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Retailers click online

Drapers invited a selection of fashion retailers to discuss the findings of its first Etail Report over breakfast. Here are the hot issues that topped the menu.

People working in the fashion ecommerce sector are among the most open in the industry about their business challenges and opportunities. And those that attended Drapers’ breakfast round table at London’s Soho House in mid-March were no exception.

We wanted their thoughts on the consumer attitudes towards fashion etail identified in our Etail Report, and to examine whether there is any agreement about where ecommerce is heading.

Our first report into buying fashion online - sponsored by online payment provider PayPal and content management platform 10CMS - clearly shows that shoppers from young to old are increasingly embracing the internet to both research and purchase fashion.

But is etail now in the mainstream

of fashion retail? At the round table, Debenhams.com director Simon Forster said fashion etail is becoming more mainstream. But it is still too early to say that everyone who shops in store is equally comfortable shopping online, although those customers who use both channels tend to be better customers, he said.

Forster added that one often-quoted Google figure is that one in two purchases are influenced by online. This supports the findings of the research that show consumers value product presentation online when considering their offline purchases too.

Richard Hatfield, chief operating officer at York premium indie Sarah Coggles, said its website is already equally as important a channel as its two stores: “From an indie perspective our business is split 50/50. And we use the web to drive the brand - it’s a real marketing tool.”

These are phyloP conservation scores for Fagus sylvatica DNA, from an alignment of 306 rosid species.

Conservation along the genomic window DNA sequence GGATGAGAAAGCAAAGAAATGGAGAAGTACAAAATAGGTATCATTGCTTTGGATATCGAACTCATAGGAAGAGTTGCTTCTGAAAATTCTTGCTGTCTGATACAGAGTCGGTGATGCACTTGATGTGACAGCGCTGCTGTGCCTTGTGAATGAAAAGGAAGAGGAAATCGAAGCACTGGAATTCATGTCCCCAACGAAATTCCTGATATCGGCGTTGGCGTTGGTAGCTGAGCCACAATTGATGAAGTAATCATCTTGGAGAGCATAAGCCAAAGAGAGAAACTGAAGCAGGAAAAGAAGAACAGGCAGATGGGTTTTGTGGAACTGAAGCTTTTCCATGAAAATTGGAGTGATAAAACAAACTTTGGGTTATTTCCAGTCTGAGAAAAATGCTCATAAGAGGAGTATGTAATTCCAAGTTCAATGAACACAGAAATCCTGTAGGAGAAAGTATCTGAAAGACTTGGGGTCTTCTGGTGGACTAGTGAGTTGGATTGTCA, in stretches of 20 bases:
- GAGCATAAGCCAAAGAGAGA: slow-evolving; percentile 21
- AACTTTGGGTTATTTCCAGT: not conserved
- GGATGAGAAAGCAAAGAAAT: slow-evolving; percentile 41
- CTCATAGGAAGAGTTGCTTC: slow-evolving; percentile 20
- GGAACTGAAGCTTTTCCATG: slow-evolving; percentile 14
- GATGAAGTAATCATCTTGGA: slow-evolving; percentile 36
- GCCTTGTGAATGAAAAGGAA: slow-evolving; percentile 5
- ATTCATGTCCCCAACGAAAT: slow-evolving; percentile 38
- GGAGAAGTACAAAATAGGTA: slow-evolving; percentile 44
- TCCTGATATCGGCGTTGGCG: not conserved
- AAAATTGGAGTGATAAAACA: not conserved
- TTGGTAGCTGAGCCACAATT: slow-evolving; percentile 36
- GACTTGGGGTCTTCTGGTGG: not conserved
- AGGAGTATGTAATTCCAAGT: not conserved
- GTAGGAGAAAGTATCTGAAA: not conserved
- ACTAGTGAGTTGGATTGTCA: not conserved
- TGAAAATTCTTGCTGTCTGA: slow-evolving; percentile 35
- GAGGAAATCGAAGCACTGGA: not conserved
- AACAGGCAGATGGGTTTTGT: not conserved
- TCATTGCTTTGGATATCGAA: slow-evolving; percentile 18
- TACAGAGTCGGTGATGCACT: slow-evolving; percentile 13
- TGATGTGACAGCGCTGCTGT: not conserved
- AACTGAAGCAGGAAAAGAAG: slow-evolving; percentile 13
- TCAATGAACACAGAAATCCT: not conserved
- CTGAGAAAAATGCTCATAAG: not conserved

However, he added that though growth is coming through the web at the moment, he would not rule out opening more physical stores.

Warren Bennett, co-founder of menswear etailer A Suit That Fits, which picked up the award for Smaller Etailer of the Year at the Drapers Awards in 2010, agreed that the web and stores are entirely complementary. He said his customers’ journey often begins in one of the etailer’s bricks-and-mortar showrooms: “They are looking to meet us then go online and use the site.” That’s not surprising given that customers may want to be measured by a tailor before ordering bespoke suits online. With this in mind, Bennett said the website was designed to encourage consumers to visit a showroom if it is their first point of contact with the company.

Maximum choice

Just a few years ago it was standard practice for fashion retailers to only offer an edited range of their entire stock on their websites. But this has changed quickly, and the Etail Report shows that 37% of consumers buy fashion online precisely because they feel there is better choice than on the high street.

Some retailers have taken this further by offering web-only collections - Marks & Spencer, Tesco and Karen Millen now offer certain products exclusively through their websites. However, guests at the round table were split as to whether this is a good idea.

Hatfield felt that selling different products online as opposed to in stores is one of the most dangerous things a fashion retailer can do. Countering

this was Debenhams’ Forster, who explained that its fuller web offer is particularly important as a way of complementing the stock at its smaller stores: “Any customer who goes to Oxford Street expects a fuller offer, and online you can have a fuller offer too.”

Forster said even if the range was increased at its Oxford Street store in London, Debenhams would still expand its online range beyond what is stocked there. He added: “If every store has access and can order online, the store should be able to use the website as a back-up selling tool.”

The research also highlighted some differences in the way that men and women use websites to research and make purchases.